Universities in repressive states ‘hollow copies’

Education institutions are being undermined from within, everywhere from Turkey to Brazil, online conference hears

四月 2, 2021
Solarana, Burgos, Spain - November 28, 2015 old bee hive construction in a holm oak forest in rural Castile for apiculture. The derelict hives held the honeycomb to be harvested for honey and wax.
Source: iStock

Many universities are becoming “hollow” copies of academic institutions under restrictive and authoritarian regimes, an event has heard.

Speakers from Brazil, Greece, Hungary and Serbia as well as Turkey came together at Universities at Risk, an online conference organised by Academy Unchained. The initiative was created by students of political science and international relations when a rector linked to the ruling AKP party was imposed on Boğaziçi University in Istanbul and – amid widespread protests and detentions – seeks to explore the picture and build networks of solidarity.

That very week, reported Zeynep Gambetti, professor of political theory at Boğaziçi, “a group of students carrying LGBTI+ flags was taken into custody on the grounds that they were ‘suspicious elements’…Fifty-two more were detained for wanting to make a statement outside the courthouse.”

In imposing a rector at Boğaziçi, Professor Gambetti went on, President Recep Tayyip Erdoğan’s government had used rhetoric that combined homophobia with claims that the university was “a pro-Western institution whose loyalties are with ‘Turkey’s enemies’”. Yet the country was hardly alone in wanting to “hollow out not only universities but also the judiciary and all other institutions in the political, economic and social spheres”, since we were witnessing “similar attacks on [national] institutions by would-be strongmen all over the world”.

Today, as in the past, claimed Athena Athanasiou, professor of social anthropology and gender theory at the Panteion University School of Social and Political Sciences in Athens, academics in many countries now faced “criminalisation, harassment, censorship, blacklisting and even exile”. In Greece, the “university asylum law [of 1982] forbade police from entering campus without permission from university authorities…The abolition of [such] campus immunity…was one of the first actions that the ruling conservative party took when it came to power in 2019.” This had been accompanied by “a campaign of defaming public universities, presenting them as sites of criminality and disorder”.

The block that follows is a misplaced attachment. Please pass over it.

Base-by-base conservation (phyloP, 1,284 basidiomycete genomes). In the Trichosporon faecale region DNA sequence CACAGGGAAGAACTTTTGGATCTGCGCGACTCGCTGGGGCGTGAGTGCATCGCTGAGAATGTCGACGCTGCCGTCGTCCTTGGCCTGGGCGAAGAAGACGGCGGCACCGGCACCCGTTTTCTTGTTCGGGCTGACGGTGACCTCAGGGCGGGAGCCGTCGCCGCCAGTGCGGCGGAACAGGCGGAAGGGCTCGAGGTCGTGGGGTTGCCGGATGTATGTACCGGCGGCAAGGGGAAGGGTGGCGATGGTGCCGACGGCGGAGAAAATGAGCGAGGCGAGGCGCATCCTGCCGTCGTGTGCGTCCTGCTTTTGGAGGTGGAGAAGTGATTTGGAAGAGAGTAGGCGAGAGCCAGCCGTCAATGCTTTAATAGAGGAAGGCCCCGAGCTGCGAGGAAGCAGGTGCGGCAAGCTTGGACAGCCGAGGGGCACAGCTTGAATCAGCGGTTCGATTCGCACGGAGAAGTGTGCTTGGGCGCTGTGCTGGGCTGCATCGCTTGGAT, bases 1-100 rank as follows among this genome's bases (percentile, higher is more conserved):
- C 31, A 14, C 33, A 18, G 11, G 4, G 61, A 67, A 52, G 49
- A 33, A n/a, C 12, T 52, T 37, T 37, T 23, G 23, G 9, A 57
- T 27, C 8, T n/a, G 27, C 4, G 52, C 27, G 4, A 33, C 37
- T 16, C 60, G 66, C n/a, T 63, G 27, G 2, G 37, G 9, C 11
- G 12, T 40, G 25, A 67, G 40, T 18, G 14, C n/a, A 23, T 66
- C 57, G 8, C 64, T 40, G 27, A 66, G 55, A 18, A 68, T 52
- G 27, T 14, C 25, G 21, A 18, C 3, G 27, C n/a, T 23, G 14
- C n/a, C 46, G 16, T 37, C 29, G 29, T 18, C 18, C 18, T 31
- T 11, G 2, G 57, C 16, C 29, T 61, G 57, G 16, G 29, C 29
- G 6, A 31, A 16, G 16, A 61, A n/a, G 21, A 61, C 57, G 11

Fernanda Martins, a researcher at the Laboratoria feminist research institute, described similar developments in Brazil.

It had proved “a turning point” in President Jair Bolsonaro’s rise to power when he started attacking something called “gender ideology” as a focus for “the many fears, anxieties and obsessions of cultural conservatism”. This had since taken concrete form in “a lawsuit against a history professor by a student who claimed to have been persecuted for position[ing] herself as an ‘anti-feminist’”. Along with its funding cuts and attacks on university autonomy, Mr Bolsonaro’s government remained “deeply allied with the silencing of professors and activists”.

In offering a broader comparative analysis, Andrea Pető, a professor in the department of gender studies at the Central European University, used the image of “the illiberal polypore state” – named after a parasitic fungus “that lives on wood and produces nothing else but more polypore”. While past authoritarian regimes in Nazi Germany and communist eastern Europe had taken over “existing scientific institutions and transform[ed] them into explicitly ideological institutions” devoted to racial hygiene or party history, “polypore institutions” were far harder to spot and regulate. But though they were often adept at using “the neoliberal language of excellence, competitiveness, impact, social outreach and indices”, they were in reality “just a hollow copy of academic institutions”.

It was an encouraging sign, added Professor Pető, that “new academies and alternative universities are being established from Turkey through Russia to Hungary in order create alternative public spaces for knowledge production and academic authorisation”.




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Reader's comments (1)

Strange, academic freedom is an imperialist, Eurocentric, colonial viewpoint. Who is to say that Turkey is doing wrong. It is all relative. No system is better than another and Turkey is representative of their people and culture. Why is what western nations do superior? Sounds racist.